When I arrived, I sat with experts who quoted experiences off the top of their heads. Almost always starting with, “And then they’d say…” I wrote it down. It was great! Someone told me what the character would say, and I wrote it down. Whenever I got stumped on what to write, I called my expert partner and asked, “What does he say now?” About halfway through the project, I learned the character’s voice, and ventured into creation, knowing the experts would review every line of dialogue I wrote.
Then we started another project. All my prep and practice writing a middle-aged man who grew up in a foreign country meant nothing. I was supposed to write a 30-year-old married victim of domestic violence. I was about as prepared for that as I was for my first character. Then came the prosecutor and defense attorney, and the forensic scientist, and the woman in her early fifties with a problem with alcohol. Then 100 more characters. Each experienced the world differently, which meant they spoke and reacted to the world differently. And I got to study how people really talk with people who spent their whole careers talking with people.
Just as I started to get a feel for creating and writing characters with different backgrounds, needs, and goals, my role changed again. I found myself in charge of teaching other people to write new dialogue. I tried teaching how I had been taught. I found myself saying, “And then they’d say this…” a lot. But I quickly realized that my team needed more. They needed to understand why people talk differently, and how to make subtle changes in language to convey differences in characters. So, I started playing with language like “cadence” and “pacing” and descriptions like “guttural” and “cerebral” to describe the differences in voice.
Then, Jeff asked me to beta read a book. I was so honored, but I didn’t feel at all qualified. Sure, I’d read thousands of books and created dozens of characters for training programs, but giving notes on someone else’s art was a whole different story. After reading the first half of the book, I realized that the stuff I knew about voices could also be applied to fiction.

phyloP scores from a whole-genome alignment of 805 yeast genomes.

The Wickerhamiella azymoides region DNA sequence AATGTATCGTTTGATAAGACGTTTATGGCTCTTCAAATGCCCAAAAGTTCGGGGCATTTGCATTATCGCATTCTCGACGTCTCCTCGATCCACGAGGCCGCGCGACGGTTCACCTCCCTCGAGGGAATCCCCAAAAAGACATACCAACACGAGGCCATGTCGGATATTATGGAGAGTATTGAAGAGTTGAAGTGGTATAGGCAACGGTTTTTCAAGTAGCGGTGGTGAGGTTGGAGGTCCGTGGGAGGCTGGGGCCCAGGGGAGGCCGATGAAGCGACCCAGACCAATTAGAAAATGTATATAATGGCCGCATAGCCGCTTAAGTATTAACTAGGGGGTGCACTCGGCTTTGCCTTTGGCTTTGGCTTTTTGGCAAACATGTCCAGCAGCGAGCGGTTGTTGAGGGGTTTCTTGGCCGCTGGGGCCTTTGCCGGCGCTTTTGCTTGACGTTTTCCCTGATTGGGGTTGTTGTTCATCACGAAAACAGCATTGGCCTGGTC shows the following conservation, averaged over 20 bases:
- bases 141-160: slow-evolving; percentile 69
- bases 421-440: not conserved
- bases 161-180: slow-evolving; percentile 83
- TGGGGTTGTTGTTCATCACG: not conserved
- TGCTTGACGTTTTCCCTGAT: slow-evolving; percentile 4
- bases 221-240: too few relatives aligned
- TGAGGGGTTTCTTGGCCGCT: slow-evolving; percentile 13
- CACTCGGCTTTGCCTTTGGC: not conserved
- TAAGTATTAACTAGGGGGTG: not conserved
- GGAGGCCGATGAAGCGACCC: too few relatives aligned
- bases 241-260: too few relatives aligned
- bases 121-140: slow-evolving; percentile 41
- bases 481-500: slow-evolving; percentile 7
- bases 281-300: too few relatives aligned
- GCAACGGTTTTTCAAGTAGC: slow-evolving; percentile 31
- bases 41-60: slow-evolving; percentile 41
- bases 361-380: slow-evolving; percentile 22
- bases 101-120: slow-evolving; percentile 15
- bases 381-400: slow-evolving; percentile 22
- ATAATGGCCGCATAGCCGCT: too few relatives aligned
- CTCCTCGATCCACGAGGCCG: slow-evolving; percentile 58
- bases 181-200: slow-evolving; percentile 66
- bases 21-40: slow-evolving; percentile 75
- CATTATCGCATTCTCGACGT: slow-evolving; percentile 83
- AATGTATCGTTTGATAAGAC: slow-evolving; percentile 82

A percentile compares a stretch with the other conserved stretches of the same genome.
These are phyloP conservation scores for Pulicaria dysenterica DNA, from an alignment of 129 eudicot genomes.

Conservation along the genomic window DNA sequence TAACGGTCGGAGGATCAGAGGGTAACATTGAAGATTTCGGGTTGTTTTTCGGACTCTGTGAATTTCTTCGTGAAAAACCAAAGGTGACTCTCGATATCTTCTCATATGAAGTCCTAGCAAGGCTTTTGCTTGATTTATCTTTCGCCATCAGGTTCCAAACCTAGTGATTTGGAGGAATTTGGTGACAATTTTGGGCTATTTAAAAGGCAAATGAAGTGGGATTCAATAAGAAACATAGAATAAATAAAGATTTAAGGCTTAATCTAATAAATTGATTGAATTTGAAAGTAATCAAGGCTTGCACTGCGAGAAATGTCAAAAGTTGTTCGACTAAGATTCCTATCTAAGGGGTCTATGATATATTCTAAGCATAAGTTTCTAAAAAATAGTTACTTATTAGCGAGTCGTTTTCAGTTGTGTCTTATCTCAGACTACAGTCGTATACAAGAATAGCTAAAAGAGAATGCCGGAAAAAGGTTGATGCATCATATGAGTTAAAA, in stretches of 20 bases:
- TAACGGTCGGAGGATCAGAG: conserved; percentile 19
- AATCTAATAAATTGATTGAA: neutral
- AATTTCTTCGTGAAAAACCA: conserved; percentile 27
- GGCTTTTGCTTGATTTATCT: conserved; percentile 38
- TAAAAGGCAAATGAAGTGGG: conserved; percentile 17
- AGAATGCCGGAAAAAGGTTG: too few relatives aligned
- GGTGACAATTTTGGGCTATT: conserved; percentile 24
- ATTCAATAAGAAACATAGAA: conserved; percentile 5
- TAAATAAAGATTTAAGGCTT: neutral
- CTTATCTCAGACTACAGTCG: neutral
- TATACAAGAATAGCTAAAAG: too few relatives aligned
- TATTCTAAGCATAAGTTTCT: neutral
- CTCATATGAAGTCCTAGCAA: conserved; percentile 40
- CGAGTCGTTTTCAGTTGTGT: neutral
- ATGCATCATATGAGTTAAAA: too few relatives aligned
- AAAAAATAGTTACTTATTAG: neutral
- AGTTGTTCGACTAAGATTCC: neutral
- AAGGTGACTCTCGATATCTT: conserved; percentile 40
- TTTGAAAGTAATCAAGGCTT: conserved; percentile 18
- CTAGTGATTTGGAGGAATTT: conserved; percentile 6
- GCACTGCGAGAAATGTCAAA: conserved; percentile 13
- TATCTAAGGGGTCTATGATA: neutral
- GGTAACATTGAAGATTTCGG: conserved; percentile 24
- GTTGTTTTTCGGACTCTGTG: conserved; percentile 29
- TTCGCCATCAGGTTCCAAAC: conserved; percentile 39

Since then, I’ve edited five books, worked with numerous clients, and have helped countless authors discover their character voices. While I’m not a fiction writer, I love discovering new characters and helping writers like you create voices that readers love.
Hello, I’m JP Rindfleisch IX.
In 2017, I found myself in the basement of the Rock and Roll Hall of Fame in Cleveland, Ohio, surrounded by a collection of authors. Up until then, the idea of writing as a career was a pipe dream, something I did in my spare time. But in that basement, as we brainstormed a post-apocalyptic world, and I put my years of corporate problem-solving and background in sciences to use, something changed.
It wasn’t smooth sailing from there, though. After publishing a few short stories, I realized something – I was muting my own voice. My characters, while appealing to a broad audience, lacked the depth and diversity I wanted to see. I was a queer author, writing the palatable characters I grew up with, not the characters I wish I saw. It was a jarring realization and it made me take a hard look at the stories I was telling.
So, I decided to change. I would write queer stories, and stories of the ‘other’. I wanted to give my younger self the stories they didn’t get to see growing up. The phrase ‘Writer of things dark, strange, and queer’ became my guiding principle, a reminder to stay true to myself and my vision.
Collaborating with co-writers, particularly Jeff on our project NRDS, is a wild experience. It allows me to not only hone my own author voice but also to enhance others’ voices, creating unique and distinct characters that readers could connect with. NRDS, with its varied cast of characters, became an invaluable tool in my craft. It taught me the value of diving headfirst into a challenge and embracing the chaos that often comes with creativity.
Through my interactions with other authors and editors, I’ve grown tremendously as a writer. I’ve learned to embrace my unique voice and to write stories that are true to who I am. I’ve learned the importance of a writing community working together to improve not only the craft, but each other.